bar crawls

Don’t Ask Don’t Tell Isn’t Keeping These Gay American Soldiers From Hitting the Bars In Korea

The South Korean district Homo Hill, near the U.S. Army Garrison-Yongsan base in Itaewon, which has a large gay community, carries on the tradition of gay bars with terrible pun names. Like the bars Always Homme and Eat Me. Homo Hill is about a 10 minute walk from the military base, which makes it a popular spot for gay soldiers looking to grab a drink, or a drag show, after work. And it’s as if the stupid Don’t Ask Don’t Tell law doesn’t even exist here.

Well, kind of. In between sips from appletinis, gay soldiers are peering out of the corner of their eye.

U.S. troops are not banned from visiting gay bars, though the military’s embattled “don’t ask, don’t tell” policy prohibits gay soldiers from openly declaring their sexual orientation. The 17-year-old policy, which President Barack Obama wants to overturn, is under review by the Pentagon this year. The scene on the Hill is an example of how the military lives uneasily with the “don’t ask, don’t tell” policy. Joint patrols of uniformed American military police and South Korean police, as well as “courtesy patrols” of U.S. officers and enlisted soldiers, regularly walk through the district, but they rarely question anyone there, according to gay servicemembers.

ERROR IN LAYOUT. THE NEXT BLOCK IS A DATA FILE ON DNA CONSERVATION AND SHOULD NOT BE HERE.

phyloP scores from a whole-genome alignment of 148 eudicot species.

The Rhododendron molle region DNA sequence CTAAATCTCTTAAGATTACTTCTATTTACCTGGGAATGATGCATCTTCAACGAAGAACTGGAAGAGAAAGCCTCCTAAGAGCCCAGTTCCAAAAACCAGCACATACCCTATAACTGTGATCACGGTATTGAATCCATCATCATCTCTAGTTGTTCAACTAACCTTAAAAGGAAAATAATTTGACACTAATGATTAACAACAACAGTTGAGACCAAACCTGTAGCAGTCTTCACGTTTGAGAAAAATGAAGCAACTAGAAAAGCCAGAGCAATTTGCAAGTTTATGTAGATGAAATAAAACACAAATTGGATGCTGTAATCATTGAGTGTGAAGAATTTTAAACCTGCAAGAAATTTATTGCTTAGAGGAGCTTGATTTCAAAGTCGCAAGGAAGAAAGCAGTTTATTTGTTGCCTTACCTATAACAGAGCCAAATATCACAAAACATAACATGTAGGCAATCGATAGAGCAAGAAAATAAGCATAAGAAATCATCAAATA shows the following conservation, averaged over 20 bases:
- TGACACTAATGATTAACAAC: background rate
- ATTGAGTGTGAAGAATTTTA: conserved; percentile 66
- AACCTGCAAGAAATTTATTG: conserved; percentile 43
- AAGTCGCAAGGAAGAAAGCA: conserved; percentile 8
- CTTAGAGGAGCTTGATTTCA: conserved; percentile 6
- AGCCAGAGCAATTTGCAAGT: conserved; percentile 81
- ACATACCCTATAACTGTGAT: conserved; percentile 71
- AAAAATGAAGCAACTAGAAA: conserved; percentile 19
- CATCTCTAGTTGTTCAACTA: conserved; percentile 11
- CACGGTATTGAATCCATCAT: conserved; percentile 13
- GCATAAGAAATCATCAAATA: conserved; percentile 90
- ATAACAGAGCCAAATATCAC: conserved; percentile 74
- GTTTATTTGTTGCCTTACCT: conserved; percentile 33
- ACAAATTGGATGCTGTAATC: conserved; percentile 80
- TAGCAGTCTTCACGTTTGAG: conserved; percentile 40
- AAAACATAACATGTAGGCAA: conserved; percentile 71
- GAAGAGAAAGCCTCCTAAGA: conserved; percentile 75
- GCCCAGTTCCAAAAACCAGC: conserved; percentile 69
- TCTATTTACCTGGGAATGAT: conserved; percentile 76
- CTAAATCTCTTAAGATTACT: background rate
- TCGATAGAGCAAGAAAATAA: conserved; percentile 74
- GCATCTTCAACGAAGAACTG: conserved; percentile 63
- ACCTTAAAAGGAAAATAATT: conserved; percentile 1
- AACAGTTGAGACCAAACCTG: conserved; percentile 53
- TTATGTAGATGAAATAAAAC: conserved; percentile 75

“They walk past and keep their eyes straight ahead,” said a 25-year-old inactive Individual Ready Reserve Army sergeant who recently left South Korea and now lives in the U.S. “It’s kind of like asking,” he said — something forbidden under military’s policy on gay troops. Yongsan Garrison officials said the patrols can’t enforce U.S. laws or military regulations off-post in South Korea.

So is Homo Hill just a free-for-all, where gay soldiers feel like they’re in Boystown or West Hollywood or Hell’s Kitchen?

On several occasions, a reporter observed American soldiers holding hands, hugging and kissing in the gay district, which also draws straight customers. But some troops said they were reluctant to show affection in case their straight co-workers accidentally wandered into a bar and saw them.

Several people interviewed said they were concerned that a Stars and Stripes story about the Hill might encourage U.S. Forces Korea to put the area off limits, or prompt straight soldiers to hang out at the bars in order “out” their gay colleagues. But the Yongsan Garrison commander, Col. David Hall, said in a written statement that an area would not be placed off-limits solely because it is a gay bar district.

And if they did, there’s always Grindr.

[Stars & Stripes]